Increases in Syphilis Testing Following a Syphilis Awareness Media Campaign Chicago, Illinois, 20042006

Wednesday, March 12, 2008
Continental Ballroom
Laurie L. Anderson, BA , STD/HIV/AIDS Program, CDC/Chicago Department of Public Health, Chicago, IL
Lisa Varella, BA , STD/HIV/AIDS Program, CDC, Chicago Department of Public Health, Chicago, IL
William Wong, MD , STD/HIV/AIDS Program, Chicago Department of Public Health, Chicago, IL

Background:
Prior to 2001, syphilis occurred primarily among heterosexual adults of low socioeconomic status in Chicago. Epidemic increases of syphilis occurred among men who have sex with men (MSM) beginning in 2001 and syphilis cases continued to decline among heterosexual populations in the city during this period. In response to syphilis increases, a syphilis marketing campaign to increase syphilis testing ran from October 2003 to December 2004 targeting MSM to raise awareness of syphilis and the need for routine syphilis screening.

Objective:
We evaluated community-wide syphilis testing patterns following the launch of the syphilis awareness media campaign to identify changes in syphilis testing behaviors from 2004 to 2006.

Method:
We reviewed the prevalence rate and the number of tests performed at a convenience sample of 27 large community hospitals and clinics in Chicago from 2004 to 2006, and compared the testing dates with the date of the syphilis awareness media campaign.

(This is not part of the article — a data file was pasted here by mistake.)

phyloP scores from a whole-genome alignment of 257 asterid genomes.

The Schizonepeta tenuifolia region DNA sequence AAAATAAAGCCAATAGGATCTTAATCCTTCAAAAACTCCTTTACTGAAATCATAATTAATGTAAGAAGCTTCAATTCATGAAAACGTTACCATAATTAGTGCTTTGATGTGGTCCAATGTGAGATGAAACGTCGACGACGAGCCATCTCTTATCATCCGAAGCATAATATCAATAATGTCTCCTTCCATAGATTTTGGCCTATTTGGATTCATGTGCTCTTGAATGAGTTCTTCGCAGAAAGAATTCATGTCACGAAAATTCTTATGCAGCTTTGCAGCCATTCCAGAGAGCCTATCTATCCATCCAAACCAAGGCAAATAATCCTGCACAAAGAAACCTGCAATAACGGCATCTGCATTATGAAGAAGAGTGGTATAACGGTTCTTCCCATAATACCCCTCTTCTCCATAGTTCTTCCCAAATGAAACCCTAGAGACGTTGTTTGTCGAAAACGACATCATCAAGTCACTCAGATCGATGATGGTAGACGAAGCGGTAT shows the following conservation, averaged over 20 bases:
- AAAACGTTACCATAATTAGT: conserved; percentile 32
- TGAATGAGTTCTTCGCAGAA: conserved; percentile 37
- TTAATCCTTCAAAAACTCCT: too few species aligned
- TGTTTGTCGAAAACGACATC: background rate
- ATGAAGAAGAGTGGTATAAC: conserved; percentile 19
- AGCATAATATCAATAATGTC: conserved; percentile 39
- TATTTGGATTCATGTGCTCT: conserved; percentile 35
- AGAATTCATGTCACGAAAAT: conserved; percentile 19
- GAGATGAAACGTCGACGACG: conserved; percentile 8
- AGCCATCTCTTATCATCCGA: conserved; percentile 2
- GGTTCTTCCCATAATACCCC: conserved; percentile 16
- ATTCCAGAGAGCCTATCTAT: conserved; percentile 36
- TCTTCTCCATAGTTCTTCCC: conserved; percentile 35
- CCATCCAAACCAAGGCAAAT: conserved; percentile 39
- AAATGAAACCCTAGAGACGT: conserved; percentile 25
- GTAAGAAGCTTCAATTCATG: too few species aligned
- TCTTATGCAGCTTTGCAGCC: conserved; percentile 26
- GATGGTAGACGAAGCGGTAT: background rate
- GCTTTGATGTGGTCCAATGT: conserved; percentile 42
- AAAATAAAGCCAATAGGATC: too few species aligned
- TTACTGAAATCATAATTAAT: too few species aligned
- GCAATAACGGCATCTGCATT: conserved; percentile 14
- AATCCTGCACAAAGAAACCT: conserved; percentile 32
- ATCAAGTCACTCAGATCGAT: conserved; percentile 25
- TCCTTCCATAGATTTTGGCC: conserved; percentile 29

Result:
Of the 27 hospitals and laboratories evaluated, the number of tests performed annually increased from 2004 to 2006. In 2004, 93,173 were tested with 1,193confirmed reactive syphilis tests. In 2005, 132,862 syphilis tests were performed with 1,682 confirmed reactive syphilis tests representing an increase of 43% in the number of tests performed in 2005 compared to 2004. In 2006, 172,606 syphilis tests were performed, with a yield of 2,018 confirmed reactive syphilis tests representing an increase of 30% over 2005. Overall, the number of syphilis tests performed increased by 83% from 2004 to 2006.

Conclusion:
We observed increases in syphilis testing in the years during and following the implementation of a syphilis awareness media campaign.

Implications:
Syphilis testing behaviors can be influenced by media, among other factors.
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